2 Aug 2011

Drove my wife to a business meeting up in the mountains, and on the way there a new Mini passed us in the twisties. A moment later my wife asked if the sudden increase in speed was me trying to keep up with the Mini in her car. “Huh, what?” It was just as well, as some serious thrashing would have been in order to try and even then I’m not sure our 2001 IS300 (RWD) could have done it (serious up-hill twisties.) Anyhow, 180 miles later we stopped for dinner near home and, coming out to the car, the low sun had lit up the front tires… uh oh. The inside edge of both tires were down to the threads! The car’s dead-stock, stock tires, normal tire pressure… so what’s with that? It’s as if it has a lot of negative camber (very doubtful stock) or a lot of toe-out, yet the steering wheel doesn’t pull. Anyhow, it’s going in for tires and an alignment pronto. It made me realize that my casual mountain road antics could have turned out a whole lot different.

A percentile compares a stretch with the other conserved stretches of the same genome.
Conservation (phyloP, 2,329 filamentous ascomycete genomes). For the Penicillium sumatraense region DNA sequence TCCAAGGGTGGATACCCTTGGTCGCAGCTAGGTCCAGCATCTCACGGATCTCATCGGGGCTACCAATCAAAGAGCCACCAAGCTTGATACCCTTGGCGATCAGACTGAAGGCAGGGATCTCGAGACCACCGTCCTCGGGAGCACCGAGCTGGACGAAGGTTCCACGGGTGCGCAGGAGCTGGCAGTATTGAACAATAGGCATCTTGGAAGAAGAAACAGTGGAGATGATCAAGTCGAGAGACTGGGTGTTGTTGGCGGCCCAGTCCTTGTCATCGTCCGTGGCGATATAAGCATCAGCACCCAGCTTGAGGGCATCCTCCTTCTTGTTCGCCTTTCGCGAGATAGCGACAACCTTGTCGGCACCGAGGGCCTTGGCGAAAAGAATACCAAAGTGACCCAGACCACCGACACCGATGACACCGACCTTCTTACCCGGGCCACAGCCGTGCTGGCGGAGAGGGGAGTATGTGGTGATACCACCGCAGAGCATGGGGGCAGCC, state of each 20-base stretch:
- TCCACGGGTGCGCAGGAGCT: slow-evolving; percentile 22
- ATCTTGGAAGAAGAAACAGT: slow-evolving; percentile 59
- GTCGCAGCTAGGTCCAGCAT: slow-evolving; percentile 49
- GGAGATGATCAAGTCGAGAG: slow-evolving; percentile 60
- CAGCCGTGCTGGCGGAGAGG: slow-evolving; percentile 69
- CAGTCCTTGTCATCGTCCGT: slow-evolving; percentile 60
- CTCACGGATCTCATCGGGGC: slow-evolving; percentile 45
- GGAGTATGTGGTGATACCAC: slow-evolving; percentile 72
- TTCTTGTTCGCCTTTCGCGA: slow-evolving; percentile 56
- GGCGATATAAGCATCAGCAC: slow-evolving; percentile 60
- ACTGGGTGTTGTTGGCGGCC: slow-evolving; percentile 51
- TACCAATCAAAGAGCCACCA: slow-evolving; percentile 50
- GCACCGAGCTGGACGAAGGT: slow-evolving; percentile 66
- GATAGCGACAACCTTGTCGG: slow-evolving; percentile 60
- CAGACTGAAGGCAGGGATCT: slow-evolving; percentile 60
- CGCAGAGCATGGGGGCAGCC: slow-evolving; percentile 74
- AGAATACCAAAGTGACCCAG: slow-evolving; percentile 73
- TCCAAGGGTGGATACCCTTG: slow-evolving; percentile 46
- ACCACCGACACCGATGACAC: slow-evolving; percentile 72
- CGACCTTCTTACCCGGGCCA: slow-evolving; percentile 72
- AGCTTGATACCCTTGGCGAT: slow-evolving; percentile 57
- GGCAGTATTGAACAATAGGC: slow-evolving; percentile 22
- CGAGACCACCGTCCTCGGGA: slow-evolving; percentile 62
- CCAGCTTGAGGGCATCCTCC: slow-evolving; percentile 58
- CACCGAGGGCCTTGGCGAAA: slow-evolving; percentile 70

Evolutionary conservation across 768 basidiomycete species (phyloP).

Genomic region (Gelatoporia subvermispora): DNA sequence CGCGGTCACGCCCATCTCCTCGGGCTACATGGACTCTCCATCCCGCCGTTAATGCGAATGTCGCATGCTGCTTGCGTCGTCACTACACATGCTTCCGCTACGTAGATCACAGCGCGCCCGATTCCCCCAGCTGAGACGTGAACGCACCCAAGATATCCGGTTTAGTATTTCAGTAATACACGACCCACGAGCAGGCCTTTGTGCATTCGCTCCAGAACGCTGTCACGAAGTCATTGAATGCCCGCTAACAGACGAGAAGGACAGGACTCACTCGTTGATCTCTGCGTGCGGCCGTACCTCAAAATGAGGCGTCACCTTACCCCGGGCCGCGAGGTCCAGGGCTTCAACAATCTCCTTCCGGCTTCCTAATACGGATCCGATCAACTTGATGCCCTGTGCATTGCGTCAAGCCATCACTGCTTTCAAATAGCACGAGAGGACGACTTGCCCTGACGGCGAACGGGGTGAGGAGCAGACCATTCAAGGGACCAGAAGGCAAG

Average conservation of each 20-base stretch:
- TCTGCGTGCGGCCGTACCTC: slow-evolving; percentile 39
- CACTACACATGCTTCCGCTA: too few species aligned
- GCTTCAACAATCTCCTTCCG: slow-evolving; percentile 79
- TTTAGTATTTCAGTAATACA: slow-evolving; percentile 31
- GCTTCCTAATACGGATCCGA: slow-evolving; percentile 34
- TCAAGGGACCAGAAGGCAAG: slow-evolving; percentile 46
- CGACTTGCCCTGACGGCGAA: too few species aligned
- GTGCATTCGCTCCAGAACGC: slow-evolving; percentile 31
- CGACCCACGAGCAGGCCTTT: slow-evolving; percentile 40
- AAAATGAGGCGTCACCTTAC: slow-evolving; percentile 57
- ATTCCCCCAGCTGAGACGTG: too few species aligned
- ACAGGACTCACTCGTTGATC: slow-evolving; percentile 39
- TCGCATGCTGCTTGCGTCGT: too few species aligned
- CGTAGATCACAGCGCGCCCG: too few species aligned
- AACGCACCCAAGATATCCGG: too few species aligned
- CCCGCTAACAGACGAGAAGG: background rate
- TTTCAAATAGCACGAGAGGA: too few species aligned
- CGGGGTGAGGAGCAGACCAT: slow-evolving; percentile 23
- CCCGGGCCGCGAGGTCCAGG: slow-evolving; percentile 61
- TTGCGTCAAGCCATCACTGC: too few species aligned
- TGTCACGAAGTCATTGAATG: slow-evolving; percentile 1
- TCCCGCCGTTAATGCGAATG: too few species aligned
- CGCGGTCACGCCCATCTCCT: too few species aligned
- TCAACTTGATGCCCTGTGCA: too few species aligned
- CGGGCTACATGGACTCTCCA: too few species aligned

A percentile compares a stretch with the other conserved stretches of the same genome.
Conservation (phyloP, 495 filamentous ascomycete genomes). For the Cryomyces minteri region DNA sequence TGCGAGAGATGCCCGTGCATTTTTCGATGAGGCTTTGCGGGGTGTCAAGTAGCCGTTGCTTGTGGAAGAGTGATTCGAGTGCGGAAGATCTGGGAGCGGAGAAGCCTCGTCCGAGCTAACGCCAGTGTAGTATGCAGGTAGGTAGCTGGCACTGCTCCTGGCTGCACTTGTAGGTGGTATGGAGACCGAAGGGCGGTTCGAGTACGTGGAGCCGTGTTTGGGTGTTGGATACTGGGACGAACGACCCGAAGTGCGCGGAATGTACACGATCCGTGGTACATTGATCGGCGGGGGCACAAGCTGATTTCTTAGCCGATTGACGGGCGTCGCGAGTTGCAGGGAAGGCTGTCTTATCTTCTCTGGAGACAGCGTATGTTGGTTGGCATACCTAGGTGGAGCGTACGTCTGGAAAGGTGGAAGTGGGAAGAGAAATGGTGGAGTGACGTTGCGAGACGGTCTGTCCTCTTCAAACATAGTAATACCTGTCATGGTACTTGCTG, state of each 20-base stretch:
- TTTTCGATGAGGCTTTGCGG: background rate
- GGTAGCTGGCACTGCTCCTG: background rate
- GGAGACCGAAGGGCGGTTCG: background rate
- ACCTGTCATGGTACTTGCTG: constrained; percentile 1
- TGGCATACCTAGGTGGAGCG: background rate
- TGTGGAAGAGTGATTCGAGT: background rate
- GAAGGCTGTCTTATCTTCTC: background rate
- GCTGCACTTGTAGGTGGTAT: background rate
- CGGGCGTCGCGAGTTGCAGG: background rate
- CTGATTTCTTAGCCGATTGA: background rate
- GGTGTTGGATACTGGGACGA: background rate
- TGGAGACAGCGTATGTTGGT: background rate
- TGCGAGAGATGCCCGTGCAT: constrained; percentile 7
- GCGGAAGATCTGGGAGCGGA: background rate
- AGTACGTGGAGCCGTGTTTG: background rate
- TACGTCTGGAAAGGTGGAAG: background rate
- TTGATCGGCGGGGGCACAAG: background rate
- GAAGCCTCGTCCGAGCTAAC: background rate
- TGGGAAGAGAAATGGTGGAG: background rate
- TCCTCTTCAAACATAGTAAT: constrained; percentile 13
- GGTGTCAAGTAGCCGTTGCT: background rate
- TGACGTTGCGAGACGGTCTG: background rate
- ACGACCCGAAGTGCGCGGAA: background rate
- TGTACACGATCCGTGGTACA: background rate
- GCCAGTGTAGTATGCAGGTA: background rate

On the way home we came up behind a Maserati Granturismo S at a light. From the rear it was rather non-discript, a plain-looking yet obviously-overpriced car that looked surprisingly like the Lincoln in the lane next to it. Then the light turned green. What can best be described as music came out of the dual exhausts, as it should for a $122K car, and strangly, the sound was such that the price suddenly seemed much more reasonable. We switched lanes to get a look at it from the side, and it’s an awesome looking car. Black, black wheels, rad brake calipers, with very nice styling, and I immediately felt bad for comparing it to the Lincoln… well, from any angle any except the rear. But that exhaust note, oh my, but $122K, right now? In this economy? Well, I guess at least one guy didn’t care. Here’s a clip that illustrates its great sound, http://www.youtube.com/watch?v=uoNLbkrS1RE&NR=1